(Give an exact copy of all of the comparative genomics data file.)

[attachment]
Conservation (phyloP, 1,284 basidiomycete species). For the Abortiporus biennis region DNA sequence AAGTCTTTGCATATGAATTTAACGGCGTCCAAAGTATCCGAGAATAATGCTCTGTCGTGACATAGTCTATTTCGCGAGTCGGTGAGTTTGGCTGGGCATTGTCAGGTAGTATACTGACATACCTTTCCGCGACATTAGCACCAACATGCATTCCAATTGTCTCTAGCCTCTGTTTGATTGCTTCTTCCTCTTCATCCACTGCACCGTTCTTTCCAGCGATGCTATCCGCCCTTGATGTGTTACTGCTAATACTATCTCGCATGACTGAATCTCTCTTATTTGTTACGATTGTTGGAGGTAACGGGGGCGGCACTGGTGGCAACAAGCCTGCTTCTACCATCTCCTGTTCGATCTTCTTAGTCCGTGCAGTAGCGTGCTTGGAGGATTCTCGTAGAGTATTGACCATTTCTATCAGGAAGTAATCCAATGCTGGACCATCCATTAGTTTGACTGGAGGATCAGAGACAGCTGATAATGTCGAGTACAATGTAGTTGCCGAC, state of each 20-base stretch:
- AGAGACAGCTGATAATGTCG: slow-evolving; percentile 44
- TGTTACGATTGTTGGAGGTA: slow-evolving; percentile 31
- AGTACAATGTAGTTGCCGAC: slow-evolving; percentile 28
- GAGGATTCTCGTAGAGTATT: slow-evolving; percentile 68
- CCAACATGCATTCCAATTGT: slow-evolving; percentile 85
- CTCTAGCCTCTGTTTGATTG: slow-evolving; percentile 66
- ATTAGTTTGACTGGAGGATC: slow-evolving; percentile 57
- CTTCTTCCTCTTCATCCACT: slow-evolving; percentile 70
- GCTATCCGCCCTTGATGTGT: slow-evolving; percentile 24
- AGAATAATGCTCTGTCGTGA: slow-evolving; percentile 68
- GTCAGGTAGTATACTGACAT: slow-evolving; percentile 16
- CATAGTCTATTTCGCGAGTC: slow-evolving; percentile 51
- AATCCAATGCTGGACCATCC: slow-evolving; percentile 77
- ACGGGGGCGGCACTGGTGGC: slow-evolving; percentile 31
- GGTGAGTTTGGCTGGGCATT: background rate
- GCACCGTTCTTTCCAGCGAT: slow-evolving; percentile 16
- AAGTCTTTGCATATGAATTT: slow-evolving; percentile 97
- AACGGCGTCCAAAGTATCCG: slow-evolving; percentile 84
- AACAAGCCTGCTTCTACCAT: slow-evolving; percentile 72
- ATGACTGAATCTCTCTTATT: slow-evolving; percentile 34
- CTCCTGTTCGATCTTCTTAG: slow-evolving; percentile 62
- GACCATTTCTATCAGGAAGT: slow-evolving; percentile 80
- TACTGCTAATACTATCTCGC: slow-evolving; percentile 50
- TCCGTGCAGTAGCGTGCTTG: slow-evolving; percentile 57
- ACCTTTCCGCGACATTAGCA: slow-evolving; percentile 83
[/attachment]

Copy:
Conservation (phyloP, 1,284 basidiomycete species). For the Abortiporus biennis region DNA sequence AAGTCTTTGCATATGAATTTAACGGCGTCCAAAGTATCCGAGAATAATGCTCTGTCGTGACATAGTCTATTTCGCGAGTCGGTGAGTTTGGCTGGGCATTGTCAGGTAGTATACTGACATACCTTTCCGCGACATTAGCACCAACATGCATTCCAATTGTCTCTAGCCTCTGTTTGATTGCTTCTTCCTCTTCATCCACTGCACCGTTCTTTCCAGCGATGCTATCCGCCCTTGATGTGTTACTGCTAATACTATCTCGCATGACTGAATCTCTCTTATTTGTTACGATTGTTGGAGGTAACGGGGGCGGCACTGGTGGCAACAAGCCTGCTTCTACCATCTCCTGTTCGATCTTCTTAGTCCGTGCAGTAGCGTGCTTGGAGGATTCTCGTAGAGTATTGACCATTTCTATCAGGAAGTAATCCAATGCTGGACCATCCATTAGTTTGACTGGAGGATCAGAGACAGCTGATAATGTCGAGTACAATGTAGTTGCCGAC, state of each 20-base stretch:
- AGAGACAGCTGATAATGTCG: slow-evolving; percentile 44
- TGTTACGATTGTTGGAGGTA: slow-evolving; percentile 31
- AGTACAATGTAGTTGCCGAC: slow-evolving; percentile 28
- GAGGATTCTCGTAGAGTATT: slow-evolving; percentile 68
- CCAACATGCATTCCAATTGT: slow-evolving; percentile 85
- CTCTAGCCTCTGTTTGATTG: slow-evolving; percentile 66
- ATTAGTTTGACTGGAGGATC: slow-evolving; percentile 57
- CTTCTTCCTCTTCATCCACT: slow-evolving; percentile 70
- GCTATCCGCCCTTGATGTGT: slow-evolving; percentile 24
- AGAATAATGCTCTGTCGTGA: slow-evolving; percentile 68
- GTCAGGTAGTATACTGACAT: slow-evolving; percentile 16
- CATAGTCTATTTCGCGAGTC: slow-evolving; percentile 51
- AATCCAATGCTGGACCATCC: slow-evolving; percentile 77
- ACGGGGGCGGCACTGGTGGC: slow-evolving; percentile 31
- GGTGAGTTTGGCTGGGCATT: background rate
- GCACCGTTCTTTCCAGCGAT: slow-evolving; percentile 16
- AAGTCTTTGCATATGAATTT: slow-evolving; percentile 97
- AACGGCGTCCAAAGTATCCG: slow-evolving; percentile 84
- AACAAGCCTGCTTCTACCAT: slow-evolving; percentile 72
- ATGACTGAATCTCTCTTATT: slow-evolving; percentile 34
- CTCCTGTTCGATCTTCTTAG: slow-evolving; percentile 62
- GACCATTTCTATCAGGAAGT: slow-evolving; percentile 80
- TACTGCTAATACTATCTCGC: slow-evolving; percentile 50
- TCCGTGCAGTAGCGTGCTTG: slow-evolving; percentile 57
- ACCTTTCCGCGACATTAGCA: slow-evolving; percentile 83